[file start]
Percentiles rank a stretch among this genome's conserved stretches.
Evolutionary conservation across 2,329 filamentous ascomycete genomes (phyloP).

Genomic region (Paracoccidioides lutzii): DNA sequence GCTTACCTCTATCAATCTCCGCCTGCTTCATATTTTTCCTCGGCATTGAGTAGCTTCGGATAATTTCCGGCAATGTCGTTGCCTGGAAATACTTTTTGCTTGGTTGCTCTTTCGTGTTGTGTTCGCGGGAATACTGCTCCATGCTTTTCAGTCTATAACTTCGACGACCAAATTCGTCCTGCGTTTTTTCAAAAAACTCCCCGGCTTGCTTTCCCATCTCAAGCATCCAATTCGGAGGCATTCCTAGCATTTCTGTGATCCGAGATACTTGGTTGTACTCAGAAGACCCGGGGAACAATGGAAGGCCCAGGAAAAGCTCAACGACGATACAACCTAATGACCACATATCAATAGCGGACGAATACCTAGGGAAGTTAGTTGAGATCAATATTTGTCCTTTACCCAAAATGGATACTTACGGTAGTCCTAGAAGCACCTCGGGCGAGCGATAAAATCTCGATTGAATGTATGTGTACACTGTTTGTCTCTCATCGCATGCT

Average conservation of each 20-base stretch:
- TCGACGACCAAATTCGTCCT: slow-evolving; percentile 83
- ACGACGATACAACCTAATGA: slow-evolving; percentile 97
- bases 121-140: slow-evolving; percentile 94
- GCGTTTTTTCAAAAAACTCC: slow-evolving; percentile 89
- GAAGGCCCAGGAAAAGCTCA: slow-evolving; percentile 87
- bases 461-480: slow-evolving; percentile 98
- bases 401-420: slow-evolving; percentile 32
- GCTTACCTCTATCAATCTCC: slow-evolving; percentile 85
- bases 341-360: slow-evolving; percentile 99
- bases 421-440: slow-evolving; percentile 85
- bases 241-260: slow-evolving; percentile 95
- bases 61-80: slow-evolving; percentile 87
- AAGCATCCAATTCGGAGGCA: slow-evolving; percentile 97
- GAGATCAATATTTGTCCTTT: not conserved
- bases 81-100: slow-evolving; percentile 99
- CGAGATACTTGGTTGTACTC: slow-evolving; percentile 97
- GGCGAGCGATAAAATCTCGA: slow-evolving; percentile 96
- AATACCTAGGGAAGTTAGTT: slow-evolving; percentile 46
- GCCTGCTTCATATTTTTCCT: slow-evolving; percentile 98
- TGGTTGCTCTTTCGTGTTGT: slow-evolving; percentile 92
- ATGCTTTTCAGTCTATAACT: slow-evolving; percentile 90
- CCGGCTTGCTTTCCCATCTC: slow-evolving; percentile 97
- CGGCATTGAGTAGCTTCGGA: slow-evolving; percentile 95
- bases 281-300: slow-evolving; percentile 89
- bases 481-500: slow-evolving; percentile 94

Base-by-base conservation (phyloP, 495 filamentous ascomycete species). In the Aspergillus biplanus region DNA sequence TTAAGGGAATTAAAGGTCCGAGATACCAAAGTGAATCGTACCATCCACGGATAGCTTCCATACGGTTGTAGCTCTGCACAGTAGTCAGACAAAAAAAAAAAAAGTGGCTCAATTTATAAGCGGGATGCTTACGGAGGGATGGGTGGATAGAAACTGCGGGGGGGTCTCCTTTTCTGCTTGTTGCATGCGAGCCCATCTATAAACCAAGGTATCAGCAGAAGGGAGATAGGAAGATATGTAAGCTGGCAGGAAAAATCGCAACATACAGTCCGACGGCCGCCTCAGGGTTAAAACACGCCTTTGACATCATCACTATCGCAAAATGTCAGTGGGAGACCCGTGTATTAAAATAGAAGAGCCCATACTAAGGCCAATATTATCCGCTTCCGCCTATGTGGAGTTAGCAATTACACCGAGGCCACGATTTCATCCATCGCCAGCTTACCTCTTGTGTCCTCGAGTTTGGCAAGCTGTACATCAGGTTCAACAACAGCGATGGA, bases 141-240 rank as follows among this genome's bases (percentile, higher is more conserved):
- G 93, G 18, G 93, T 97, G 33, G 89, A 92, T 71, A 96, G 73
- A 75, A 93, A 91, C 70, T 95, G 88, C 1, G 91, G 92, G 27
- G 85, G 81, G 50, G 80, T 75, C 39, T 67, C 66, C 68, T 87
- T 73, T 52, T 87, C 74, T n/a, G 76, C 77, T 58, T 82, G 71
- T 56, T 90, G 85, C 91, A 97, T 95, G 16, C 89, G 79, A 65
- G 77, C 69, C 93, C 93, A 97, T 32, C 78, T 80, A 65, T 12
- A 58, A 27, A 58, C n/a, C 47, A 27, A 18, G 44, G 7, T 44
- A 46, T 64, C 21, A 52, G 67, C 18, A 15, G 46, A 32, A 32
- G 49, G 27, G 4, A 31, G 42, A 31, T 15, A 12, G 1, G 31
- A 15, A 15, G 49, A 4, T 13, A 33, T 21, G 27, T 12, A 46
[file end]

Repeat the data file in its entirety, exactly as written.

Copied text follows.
Percentiles rank a stretch among this genome's conserved stretches.
Evolutionary conservation across 2,329 filamentous ascomycete genomes (phyloP).

Genomic region (Paracoccidioides lutzii): DNA sequence GCTTACCTCTATCAATCTCCGCCTGCTTCATATTTTTCCTCGGCATTGAGTAGCTTCGGATAATTTCCGGCAATGTCGTTGCCTGGAAATACTTTTTGCTTGGTTGCTCTTTCGTGTTGTGTTCGCGGGAATACTGCTCCATGCTTTTCAGTCTATAACTTCGACGACCAAATTCGTCCTGCGTTTTTTCAAAAAACTCCCCGGCTTGCTTTCCCATCTCAAGCATCCAATTCGGAGGCATTCCTAGCATTTCTGTGATCCGAGATACTTGGTTGTACTCAGAAGACCCGGGGAACAATGGAAGGCCCAGGAAAAGCTCAACGACGATACAACCTAATGACCACATATCAATAGCGGACGAATACCTAGGGAAGTTAGTTGAGATCAATATTTGTCCTTTACCCAAAATGGATACTTACGGTAGTCCTAGAAGCACCTCGGGCGAGCGATAAAATCTCGATTGAATGTATGTGTACACTGTTTGTCTCTCATCGCATGCT

Average conservation of each 20-base stretch:
- TCGACGACCAAATTCGTCCT: slow-evolving; percentile 83
- ACGACGATACAACCTAATGA: slow-evolving; percentile 97
- bases 121-140: slow-evolving; percentile 94
- GCGTTTTTTCAAAAAACTCC: slow-evolving; percentile 89
- GAAGGCCCAGGAAAAGCTCA: slow-evolving; percentile 87
- bases 461-480: slow-evolving; percentile 98
- bases 401-420: slow-evolving; percentile 32
- GCTTACCTCTATCAATCTCC: slow-evolving; percentile 85
- bases 341-360: slow-evolving; percentile 99
- bases 421-440: slow-evolving; percentile 85
- bases 241-260: slow-evolving; percentile 95
- bases 61-80: slow-evolving; percentile 87
- AAGCATCCAATTCGGAGGCA: slow-evolving; percentile 97
- GAGATCAATATTTGTCCTTT: not conserved
- bases 81-100: slow-evolving; percentile 99
- CGAGATACTTGGTTGTACTC: slow-evolving; percentile 97
- GGCGAGCGATAAAATCTCGA: slow-evolving; percentile 96
- AATACCTAGGGAAGTTAGTT: slow-evolving; percentile 46
- GCCTGCTTCATATTTTTCCT: slow-evolving; percentile 98
- TGGTTGCTCTTTCGTGTTGT: slow-evolving; percentile 92
- ATGCTTTTCAGTCTATAACT: slow-evolving; percentile 90
- CCGGCTTGCTTTCCCATCTC: slow-evolving; percentile 97
- CGGCATTGAGTAGCTTCGGA: slow-evolving; percentile 95
- bases 281-300: slow-evolving; percentile 89
- bases 481-500: slow-evolving; percentile 94

Base-by-base conservation (phyloP, 495 filamentous ascomycete species). In the Aspergillus biplanus region DNA sequence TTAAGGGAATTAAAGGTCCGAGATACCAAAGTGAATCGTACCATCCACGGATAGCTTCCATACGGTTGTAGCTCTGCACAGTAGTCAGACAAAAAAAAAAAAAGTGGCTCAATTTATAAGCGGGATGCTTACGGAGGGATGGGTGGATAGAAACTGCGGGGGGGTCTCCTTTTCTGCTTGTTGCATGCGAGCCCATCTATAAACCAAGGTATCAGCAGAAGGGAGATAGGAAGATATGTAAGCTGGCAGGAAAAATCGCAACATACAGTCCGACGGCCGCCTCAGGGTTAAAACACGCCTTTGACATCATCACTATCGCAAAATGTCAGTGGGAGACCCGTGTATTAAAATAGAAGAGCCCATACTAAGGCCAATATTATCCGCTTCCGCCTATGTGGAGTTAGCAATTACACCGAGGCCACGATTTCATCCATCGCCAGCTTACCTCTTGTGTCCTCGAGTTTGGCAAGCTGTACATCAGGTTCAACAACAGCGATGGA, bases 141-240 rank as follows among this genome's bases (percentile, higher is more conserved):
- G 93, G 18, G 93, T 97, G 33, G 89, A 92, T 71, A 96, G 73
- A 75, A 93, A 91, C 70, T 95, G 88, C 1, G 91, G 92, G 27
- G 85, G 81, G 50, G 80, T 75, C 39, T 67, C 66, C 68, T 87
- T 73, T 52, T 87, C 74, T n/a, G 76, C 77, T 58, T 82, G 71
- T 56, T 90, G 85, C 91, A 97, T 95, G 16, C 89, G 79, A 65
- G 77, C 69, C 93, C 93, A 97, T 32, C 78, T 80, A 65, T 12
- A 58, A 27, A 58, C n/a, C 47, A 27, A 18, G 44, G 7, T 44
- A 46, T 64, C 21, A 52, G 67, C 18, A 15, G 46, A 32, A 32
- G 49, G 27, G 4, A 31, G 42, A 31, T 15, A 12, G 1, G 31
- A 15, A 15, G 49, A 4, T 13, A 33, T 21, G 27, T 12, A 46